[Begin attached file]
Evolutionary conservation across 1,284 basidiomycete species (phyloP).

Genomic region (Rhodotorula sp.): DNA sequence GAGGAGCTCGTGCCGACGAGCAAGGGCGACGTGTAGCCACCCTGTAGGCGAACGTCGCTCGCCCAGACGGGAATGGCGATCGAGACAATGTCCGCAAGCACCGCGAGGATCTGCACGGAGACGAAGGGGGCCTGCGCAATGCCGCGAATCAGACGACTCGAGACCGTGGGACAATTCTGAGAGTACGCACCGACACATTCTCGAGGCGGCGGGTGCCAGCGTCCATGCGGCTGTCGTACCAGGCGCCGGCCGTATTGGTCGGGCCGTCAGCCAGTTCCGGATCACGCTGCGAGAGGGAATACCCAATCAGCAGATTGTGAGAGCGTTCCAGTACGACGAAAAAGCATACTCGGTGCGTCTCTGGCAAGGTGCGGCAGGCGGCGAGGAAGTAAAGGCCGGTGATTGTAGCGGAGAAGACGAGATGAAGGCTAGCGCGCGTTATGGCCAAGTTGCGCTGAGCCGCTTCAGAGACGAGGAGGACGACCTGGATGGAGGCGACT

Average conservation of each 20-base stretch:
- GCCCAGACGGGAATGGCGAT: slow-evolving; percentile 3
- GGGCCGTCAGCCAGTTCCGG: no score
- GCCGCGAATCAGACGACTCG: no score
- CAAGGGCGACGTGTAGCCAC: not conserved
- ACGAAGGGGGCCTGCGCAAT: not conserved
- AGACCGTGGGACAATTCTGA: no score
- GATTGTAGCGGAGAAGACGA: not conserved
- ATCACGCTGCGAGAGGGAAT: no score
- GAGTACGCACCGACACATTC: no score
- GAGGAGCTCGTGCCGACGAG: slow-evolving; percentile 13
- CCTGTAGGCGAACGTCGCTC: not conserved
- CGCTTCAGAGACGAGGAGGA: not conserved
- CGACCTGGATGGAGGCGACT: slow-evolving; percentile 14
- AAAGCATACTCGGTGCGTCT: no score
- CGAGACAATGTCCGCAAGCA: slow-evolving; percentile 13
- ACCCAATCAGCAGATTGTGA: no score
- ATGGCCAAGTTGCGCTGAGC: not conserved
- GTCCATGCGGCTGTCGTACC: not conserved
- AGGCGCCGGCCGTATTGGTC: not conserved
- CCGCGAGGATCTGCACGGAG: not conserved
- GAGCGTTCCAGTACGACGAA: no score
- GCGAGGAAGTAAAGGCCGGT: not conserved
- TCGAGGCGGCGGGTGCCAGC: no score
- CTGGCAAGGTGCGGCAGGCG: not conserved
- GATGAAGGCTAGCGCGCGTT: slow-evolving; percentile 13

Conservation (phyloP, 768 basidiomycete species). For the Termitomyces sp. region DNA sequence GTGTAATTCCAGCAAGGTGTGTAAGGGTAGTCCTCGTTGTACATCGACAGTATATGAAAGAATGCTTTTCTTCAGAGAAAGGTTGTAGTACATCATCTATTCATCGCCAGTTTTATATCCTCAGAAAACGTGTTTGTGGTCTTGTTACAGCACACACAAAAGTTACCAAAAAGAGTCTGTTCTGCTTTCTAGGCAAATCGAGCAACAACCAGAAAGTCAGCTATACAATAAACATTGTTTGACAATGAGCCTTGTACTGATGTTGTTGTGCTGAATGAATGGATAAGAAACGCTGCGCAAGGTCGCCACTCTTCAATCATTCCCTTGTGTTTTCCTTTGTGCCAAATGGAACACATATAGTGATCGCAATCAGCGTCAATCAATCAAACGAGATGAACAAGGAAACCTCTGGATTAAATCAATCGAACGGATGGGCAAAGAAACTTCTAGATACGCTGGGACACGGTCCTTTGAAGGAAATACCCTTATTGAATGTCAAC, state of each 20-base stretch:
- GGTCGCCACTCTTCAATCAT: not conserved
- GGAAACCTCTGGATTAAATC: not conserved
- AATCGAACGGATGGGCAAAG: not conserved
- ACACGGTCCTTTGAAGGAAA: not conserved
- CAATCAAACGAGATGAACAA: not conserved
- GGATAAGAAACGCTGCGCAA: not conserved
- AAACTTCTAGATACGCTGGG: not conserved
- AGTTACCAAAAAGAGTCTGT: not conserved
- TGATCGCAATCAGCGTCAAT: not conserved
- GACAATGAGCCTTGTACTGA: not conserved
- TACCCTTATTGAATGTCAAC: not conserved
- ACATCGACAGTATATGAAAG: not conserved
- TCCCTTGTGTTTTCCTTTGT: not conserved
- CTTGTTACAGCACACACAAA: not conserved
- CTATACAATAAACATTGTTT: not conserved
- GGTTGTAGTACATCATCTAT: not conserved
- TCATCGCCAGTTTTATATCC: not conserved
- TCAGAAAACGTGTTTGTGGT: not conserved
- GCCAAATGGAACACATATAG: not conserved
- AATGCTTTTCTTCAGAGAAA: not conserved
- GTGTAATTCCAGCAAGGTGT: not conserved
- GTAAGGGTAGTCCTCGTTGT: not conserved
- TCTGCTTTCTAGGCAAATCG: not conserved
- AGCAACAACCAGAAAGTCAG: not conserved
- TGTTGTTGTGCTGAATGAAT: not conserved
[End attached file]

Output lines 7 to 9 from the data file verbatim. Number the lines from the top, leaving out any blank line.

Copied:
- CAAGGGCGACGTGTAGCCAC: not conserved
- ACGAAGGGGGCCTGCGCAAT: not conserved
- AGACCGTGGGACAATTCTGA: no score